Google's threat to remove search from Australia if it's forced to pay news media for content draws industry, government ire
- 22 January, 2021 17:44
Google’s threat to remove its search engine offering from Australia unless a ‘workable’ solution is found to the proposed News Media Bargaining Code has drawn the ire of the Prime Minster through to industry groups and media organisations.
Google Australia managing director A/NZ, Mel Silva, made the threat today as part of Senate Parliamentary Hearing to debate the mandatory News Media Bargaining Code, developed by the Australian Competition and Consumer Commission (ACCC) and tabled in the House of Representatives in December. The code would see both Google and Facebook required to pay news media organisations for showing links and excerpts of content from their websites and be subject to arbitration if deals cannot be reached.
Paying for links breaks and “undermines the way search engines work” comercially and technically, Silva stated in both her Senate submission today and video post articulating Google’s objections to the bargaining code to consumers.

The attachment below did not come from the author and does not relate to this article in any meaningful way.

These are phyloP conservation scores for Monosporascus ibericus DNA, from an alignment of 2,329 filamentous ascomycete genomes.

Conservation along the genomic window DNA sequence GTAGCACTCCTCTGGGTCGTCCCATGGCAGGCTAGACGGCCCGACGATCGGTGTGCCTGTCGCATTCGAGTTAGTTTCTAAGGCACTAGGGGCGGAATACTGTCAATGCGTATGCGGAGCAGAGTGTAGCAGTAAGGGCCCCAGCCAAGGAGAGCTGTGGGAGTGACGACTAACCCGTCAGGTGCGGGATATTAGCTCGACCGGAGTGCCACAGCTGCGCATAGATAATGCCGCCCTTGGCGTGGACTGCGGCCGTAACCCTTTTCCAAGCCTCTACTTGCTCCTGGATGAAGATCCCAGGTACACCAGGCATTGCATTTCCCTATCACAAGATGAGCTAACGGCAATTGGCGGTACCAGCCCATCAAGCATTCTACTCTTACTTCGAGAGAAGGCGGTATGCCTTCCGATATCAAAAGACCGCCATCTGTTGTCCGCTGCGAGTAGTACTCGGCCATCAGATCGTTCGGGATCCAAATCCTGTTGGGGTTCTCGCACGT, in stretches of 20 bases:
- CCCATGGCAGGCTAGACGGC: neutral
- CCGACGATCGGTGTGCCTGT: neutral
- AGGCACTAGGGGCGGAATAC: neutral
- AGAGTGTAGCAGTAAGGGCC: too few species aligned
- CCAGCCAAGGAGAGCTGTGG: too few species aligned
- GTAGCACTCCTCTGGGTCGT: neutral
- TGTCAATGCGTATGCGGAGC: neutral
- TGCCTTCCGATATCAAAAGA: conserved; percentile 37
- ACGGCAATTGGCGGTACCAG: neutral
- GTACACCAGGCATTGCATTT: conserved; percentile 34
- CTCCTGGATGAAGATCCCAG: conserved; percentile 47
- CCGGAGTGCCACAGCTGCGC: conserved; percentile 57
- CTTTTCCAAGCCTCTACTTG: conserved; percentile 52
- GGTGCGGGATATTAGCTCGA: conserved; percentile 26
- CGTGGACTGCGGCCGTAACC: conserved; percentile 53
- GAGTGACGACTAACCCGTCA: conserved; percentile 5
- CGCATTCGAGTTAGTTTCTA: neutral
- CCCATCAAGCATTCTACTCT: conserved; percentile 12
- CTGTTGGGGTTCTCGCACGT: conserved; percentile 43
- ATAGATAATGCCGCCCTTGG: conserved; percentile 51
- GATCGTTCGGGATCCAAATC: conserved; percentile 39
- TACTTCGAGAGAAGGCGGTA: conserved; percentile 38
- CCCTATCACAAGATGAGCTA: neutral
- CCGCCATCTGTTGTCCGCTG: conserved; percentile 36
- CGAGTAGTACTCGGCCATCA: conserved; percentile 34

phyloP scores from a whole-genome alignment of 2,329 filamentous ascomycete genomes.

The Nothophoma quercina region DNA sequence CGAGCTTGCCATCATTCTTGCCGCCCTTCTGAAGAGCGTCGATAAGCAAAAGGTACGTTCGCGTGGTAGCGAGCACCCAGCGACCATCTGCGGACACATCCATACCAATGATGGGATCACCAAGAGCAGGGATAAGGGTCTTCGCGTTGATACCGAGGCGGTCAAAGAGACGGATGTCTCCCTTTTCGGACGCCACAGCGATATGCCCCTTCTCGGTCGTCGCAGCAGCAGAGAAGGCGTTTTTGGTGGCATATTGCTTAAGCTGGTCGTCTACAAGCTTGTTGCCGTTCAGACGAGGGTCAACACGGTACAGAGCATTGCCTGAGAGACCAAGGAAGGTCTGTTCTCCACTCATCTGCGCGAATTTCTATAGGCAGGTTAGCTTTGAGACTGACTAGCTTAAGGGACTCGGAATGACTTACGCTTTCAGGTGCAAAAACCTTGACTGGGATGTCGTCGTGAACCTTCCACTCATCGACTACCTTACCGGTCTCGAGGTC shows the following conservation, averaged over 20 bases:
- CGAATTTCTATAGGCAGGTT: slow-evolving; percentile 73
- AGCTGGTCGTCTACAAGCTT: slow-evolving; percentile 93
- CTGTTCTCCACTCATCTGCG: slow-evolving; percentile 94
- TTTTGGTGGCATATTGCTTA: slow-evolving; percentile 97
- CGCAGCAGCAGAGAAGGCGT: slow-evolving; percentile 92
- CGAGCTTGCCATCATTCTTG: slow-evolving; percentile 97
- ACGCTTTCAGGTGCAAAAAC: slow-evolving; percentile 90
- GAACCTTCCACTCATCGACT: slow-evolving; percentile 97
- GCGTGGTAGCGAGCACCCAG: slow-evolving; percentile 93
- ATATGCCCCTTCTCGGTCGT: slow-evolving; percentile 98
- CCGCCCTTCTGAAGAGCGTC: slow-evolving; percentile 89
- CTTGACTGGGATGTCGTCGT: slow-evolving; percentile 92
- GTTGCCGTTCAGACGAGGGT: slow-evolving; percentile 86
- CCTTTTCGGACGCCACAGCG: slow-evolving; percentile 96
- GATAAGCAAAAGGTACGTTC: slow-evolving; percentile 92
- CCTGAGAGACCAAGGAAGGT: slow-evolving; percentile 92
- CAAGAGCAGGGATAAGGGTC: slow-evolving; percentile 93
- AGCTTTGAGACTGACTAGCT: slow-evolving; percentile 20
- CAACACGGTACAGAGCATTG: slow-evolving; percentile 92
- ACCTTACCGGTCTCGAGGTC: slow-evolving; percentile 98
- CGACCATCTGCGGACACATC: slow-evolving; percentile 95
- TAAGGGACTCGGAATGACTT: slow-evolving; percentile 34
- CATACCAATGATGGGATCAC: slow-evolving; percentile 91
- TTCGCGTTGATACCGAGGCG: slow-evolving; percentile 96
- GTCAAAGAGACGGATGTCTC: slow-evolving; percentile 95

The most critical concern for Google is being required to pay for “links and snippets” in search, Silva said. She noted Google serves 19 million Australians every year and 1.3 million small businesses and argued the ability to deliver a diverse range of news links for free is as important as delivering search results on local businesses.
“The principle of unrestricted linking between websites is fundamental to search and is coupled with the unmanageable financial and operational risk,” Silva said. “If this version of the code were to become law, it would give us no real choice but to stop making Google Search available in Australia.
“This is our worst-case scenario, we do not want to be in this situation, we would love to get to an outcome where there is a workable outcome for all parties.”
The threat also came after Google Australia commenced a trial in recent weeks on Australian users hiding selected Australian news media sites, including the ABC, from its search results. The company has not confirmed how many consumers are affected by the test or which sites are specifically involved. However, the figure of 1 per cent of total local search users was used several times today in the Senate Hearing.